“Discovering the essence of an album is one of the hardest, most riveting parts of building a recording project. What do we as artists want to say? What do we need to say? What does this album say about who we are and where we fit (or don’t fit)? How can we use this platform to highlight and address inequalities and injustices in our industry and world? These are the questions that we considered, studied, and debated while developing the concept for this album and the repertoire that followed.”

John Singer Sargent, Portrait of Ethel Smyth, 1901.

Dame Ethel Smyth (1858–1944), overcoming heaps of scorn for a female composer, was the very model of an activist lesbian suffragist for her day, suffering arrest and two months in prison for her beliefs. Her 1913 song “On the Road,” set to a text by passionate working-class feminist and anti-fascist Ethel Carnie Holdsworth, is a call for freedom at any cost and opens disc 2. Smyth’s “The March of the Women” from almost the same period (1911) became the anthem of the women’s suffrage movement and is perhaps her best-known composition. “On the Road” is a brilliant, and musically more sophisticated companion to that piece, and Ferring/Slettedahl can be congratulated for uncovering it. Smyth holds a distinction in American musical history, as her one-act Der Wald (The Forest), performed at the Metropolitan Opera in 1903, was the only opera by a woman composer to be staged there until 2016.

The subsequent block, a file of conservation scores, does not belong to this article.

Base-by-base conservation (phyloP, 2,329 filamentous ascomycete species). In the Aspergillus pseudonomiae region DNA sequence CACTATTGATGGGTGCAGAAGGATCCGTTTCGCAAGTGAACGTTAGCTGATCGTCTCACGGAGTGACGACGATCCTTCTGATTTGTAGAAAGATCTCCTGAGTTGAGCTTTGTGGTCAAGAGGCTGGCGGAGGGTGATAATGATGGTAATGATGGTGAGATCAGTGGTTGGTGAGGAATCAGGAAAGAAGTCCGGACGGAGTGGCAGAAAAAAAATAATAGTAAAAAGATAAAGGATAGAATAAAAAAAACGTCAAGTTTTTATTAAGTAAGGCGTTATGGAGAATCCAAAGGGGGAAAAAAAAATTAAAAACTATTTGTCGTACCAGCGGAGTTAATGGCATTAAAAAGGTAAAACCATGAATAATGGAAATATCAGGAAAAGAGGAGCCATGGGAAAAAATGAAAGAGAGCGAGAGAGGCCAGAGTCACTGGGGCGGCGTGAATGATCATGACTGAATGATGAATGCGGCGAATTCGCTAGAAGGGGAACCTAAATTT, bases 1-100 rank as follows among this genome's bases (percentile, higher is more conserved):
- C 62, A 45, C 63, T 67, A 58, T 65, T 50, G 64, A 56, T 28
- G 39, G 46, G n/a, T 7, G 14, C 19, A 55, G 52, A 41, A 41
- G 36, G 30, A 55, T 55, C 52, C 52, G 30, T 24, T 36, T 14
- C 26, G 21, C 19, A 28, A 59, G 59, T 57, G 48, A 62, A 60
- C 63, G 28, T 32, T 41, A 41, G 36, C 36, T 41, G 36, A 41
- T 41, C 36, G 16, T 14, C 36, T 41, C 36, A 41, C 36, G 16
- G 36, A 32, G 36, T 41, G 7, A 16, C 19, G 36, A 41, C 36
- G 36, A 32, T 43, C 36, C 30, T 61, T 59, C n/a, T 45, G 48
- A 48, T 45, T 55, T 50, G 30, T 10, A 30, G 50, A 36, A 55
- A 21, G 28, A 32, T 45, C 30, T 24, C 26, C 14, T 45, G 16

I’d heard music by Jennifer Higdon (b. 1962), but I wasn’t aware that she is, according to Roger Pines, “highly visible among America’s most prominent LGBTQ+ musicians.” Ferring sings her setting of “Lilacs,” adapted from an earlier version for baritone and orchestra of Walt Whitman’s 1865 free-verse elegy to Abraham Lincoln, “When Lilacs Last in the Dooryard Bloom’d.” The sexuality of Lincoln himself has often been questioned, but that is not at issue here. Pines calls this composition an “evocation of a greatly loved, lost comrade,” a phenomenon queer people experience as much as anyone else, as those who lived through the AIDS holocaust certainly remember.

Composer Willie Lee Alexander III (b. 1992) is a new name to me. “[A]s a gay Mixed African-Mexican-American man,” our annotator tells us, “[h]e strives to tell the stories of Black men in America, through his blending of contemporary styles with his own classical background.” His contribution to this CD is “Sure on This Shining Night” (2021), derived from a larger poetic work by James Agee. Here he meets “an older man walking through the woods at night and remembering the life he’s lived—both the hardest points and the triumphant ones.” Perhaps we can hear it as the man’s final ruminations in life. From this lovely setting, it would be hard to identify the composer ethnically—and of course, there’s no requirement for that—but I wonder if Alexander is best represented by a three-minute art song.